The most powerful gift of the Lyrisians, however, is not this passion for knowledge, but their unique ability to pass it on to their progeny. Their reproductive technology allows the transfer of an epigenetic map of the mother's factual knowledge into the daughter's cells, which will then guide the formation of synapses in the foetus and subsequent youth. This greatly accelerates learning.
The two words Lyrisian and Lyrisclensia (or Lyrisclensian) were once interchangeable, but following the assimilation of the Noctians into their society, the term "Lyrisian" has come to mean "member of the species Lyris trestunariae" and "Lyrisclensian" has come to mean "member of the culture started by Lyrisians," which includes the Noctians. The earliest usage of the word Lyrisclensium dates back to before the loss of the Y chromosome and is believed to derive from either a name or the location of the first Trestunarion conference.
Lyrisians closely resemble human females between five and a half feet and six and a half feet in height. They can be readily distinguished from Telai and Cossipai by their poor stature, thick glasses, and general disconnectedness from their environment.
Lyrisians do not automatically have access to their parents' knowledge; it must be re-awoken in them around age six (great cycles), and usually takes some time to blossom thereafter. Prior to that procedure, they are effectively curious innocents; some very strong minds may awaken on their own earlier, but forcing this to happen is generally hazardous. Minimal attempt at education is made during this period beyond literacy, basic mathematics, epistemology, and language; this is a slower childhood than Terran humans experience, as Lyrisians mature in five or six great cycles.
After their memories are awoken, however, they develop a very strong interest in reading, which keeps their learning self-directed for a good ten or so years before their interests shift to developing new material. It is believed that this period of reading lets them secure their memory-awakened state; writing new thoughts any earlier runs the risk of dropping old knowledge.
The path of separation that the Lyrisians took from the Telai and other human species explains, in a sense, why the Telai do not modernly possess a well-developed academic system themselves: the Lyrisclensiae were founded by academics from early Telaian civilisation who wished to improve themselves for their task, and continued to do so until they were no longer biologically compatible. (Their partial compatibility with the Cossipa is due to conserved, ancient traits that were lost in later Telai.) This self-refinement has gone so far that the Lyrisians are no longer even in the same genus as most other human species; it is estimated that at least 94% of the 60% of the genome they have in common with H. astrum has been recoded deliberately.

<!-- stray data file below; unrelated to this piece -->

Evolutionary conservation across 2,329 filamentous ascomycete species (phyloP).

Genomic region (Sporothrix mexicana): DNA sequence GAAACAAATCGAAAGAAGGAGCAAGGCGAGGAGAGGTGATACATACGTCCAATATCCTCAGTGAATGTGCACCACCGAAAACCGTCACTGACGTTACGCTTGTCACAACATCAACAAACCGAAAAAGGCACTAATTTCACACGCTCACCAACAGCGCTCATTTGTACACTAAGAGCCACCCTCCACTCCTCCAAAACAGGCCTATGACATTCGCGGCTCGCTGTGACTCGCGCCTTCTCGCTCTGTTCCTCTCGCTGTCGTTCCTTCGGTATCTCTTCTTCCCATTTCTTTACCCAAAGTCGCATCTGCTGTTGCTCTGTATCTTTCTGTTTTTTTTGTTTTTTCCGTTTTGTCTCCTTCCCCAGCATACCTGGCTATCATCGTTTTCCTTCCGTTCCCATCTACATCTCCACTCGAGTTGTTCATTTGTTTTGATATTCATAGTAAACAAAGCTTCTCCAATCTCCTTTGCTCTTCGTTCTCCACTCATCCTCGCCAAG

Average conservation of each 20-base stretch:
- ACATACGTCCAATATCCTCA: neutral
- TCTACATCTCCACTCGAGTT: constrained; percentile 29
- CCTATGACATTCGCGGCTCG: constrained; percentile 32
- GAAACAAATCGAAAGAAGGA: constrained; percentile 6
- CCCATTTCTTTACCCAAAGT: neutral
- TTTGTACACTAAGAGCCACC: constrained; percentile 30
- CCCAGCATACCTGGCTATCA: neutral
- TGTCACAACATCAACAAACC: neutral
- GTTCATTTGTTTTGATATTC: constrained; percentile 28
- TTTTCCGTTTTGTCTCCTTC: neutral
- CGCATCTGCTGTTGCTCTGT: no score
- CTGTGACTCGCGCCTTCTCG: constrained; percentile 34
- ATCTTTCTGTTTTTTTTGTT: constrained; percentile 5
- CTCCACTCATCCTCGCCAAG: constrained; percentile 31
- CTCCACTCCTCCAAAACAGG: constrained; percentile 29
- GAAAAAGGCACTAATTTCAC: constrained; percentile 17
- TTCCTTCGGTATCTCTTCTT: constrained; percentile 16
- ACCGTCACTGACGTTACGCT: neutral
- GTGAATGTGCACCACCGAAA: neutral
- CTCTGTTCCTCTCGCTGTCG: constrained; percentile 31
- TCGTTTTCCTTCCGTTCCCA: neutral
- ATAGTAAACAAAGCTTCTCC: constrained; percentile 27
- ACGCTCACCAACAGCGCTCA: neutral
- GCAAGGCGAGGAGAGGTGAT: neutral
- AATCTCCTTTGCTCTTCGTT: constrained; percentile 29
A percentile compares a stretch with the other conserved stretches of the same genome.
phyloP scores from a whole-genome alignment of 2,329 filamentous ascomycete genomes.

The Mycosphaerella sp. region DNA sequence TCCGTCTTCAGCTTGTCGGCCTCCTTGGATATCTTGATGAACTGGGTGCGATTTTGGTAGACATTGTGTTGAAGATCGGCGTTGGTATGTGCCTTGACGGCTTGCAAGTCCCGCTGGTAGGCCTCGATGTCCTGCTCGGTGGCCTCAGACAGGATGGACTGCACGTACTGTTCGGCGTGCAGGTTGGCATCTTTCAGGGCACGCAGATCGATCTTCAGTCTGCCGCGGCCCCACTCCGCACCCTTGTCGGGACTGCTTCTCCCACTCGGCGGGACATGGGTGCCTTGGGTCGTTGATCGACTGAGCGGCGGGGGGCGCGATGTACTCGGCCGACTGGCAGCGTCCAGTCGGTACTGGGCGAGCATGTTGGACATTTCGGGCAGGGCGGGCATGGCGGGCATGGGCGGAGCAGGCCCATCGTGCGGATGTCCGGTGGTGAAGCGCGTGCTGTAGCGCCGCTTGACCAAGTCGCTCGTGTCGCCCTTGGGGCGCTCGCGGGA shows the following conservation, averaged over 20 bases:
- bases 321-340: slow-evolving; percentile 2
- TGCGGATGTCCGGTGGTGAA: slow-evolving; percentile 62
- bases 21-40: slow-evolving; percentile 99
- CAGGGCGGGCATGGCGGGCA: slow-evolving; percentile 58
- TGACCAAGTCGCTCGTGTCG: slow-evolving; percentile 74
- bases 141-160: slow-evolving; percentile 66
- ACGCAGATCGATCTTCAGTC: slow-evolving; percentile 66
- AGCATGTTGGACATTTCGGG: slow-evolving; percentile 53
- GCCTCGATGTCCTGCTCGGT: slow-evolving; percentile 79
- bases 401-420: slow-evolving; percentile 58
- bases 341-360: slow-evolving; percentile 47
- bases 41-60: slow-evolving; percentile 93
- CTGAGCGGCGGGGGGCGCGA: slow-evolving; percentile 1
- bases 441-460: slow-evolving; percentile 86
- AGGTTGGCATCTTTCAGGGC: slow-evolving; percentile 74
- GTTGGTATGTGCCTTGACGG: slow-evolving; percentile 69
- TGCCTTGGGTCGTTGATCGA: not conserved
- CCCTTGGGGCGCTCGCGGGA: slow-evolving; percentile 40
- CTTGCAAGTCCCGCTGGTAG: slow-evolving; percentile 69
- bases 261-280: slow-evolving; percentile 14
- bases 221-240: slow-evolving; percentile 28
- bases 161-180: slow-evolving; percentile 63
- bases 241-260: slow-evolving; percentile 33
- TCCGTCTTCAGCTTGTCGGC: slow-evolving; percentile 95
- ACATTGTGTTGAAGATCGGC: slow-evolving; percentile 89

Eventually, the symbiotic arrangement of the early Lyrisclensiae and Telai degraded, as scientific and intellectual curiosity lost value to Telaian society, which was under a state of protracted duress—most of the Lyrisclensian research seemed superfluous in the face of such stressors. To resolve this redundancy, rather than allow themselves to be driven to extinction, the Lyrisclensiae left, to seek a place where they would not need to worry about the opinions of others, and would be able to sustain their small population without affecting the rest of the universe.
The place they settled they named the Trestunarion, an extrasolar asteroid in a large brane which was rich with transuranic elements and water. Here, using the many obscure sciences that they had mastered, which were useless to the Telai, the Lyrisians created a remarkable library for themselves, hollowing out the asteroid to create more liveable space, tweaking their own genetics to perfection, and establishing an economy based purely on the exchange of knowledge and novelty, which circumvented the usual issues of devaluation of currency: all currency perpetually expired rapidly, as it diffused throughout the population, but no inflation took place, as new discoveries were always being made.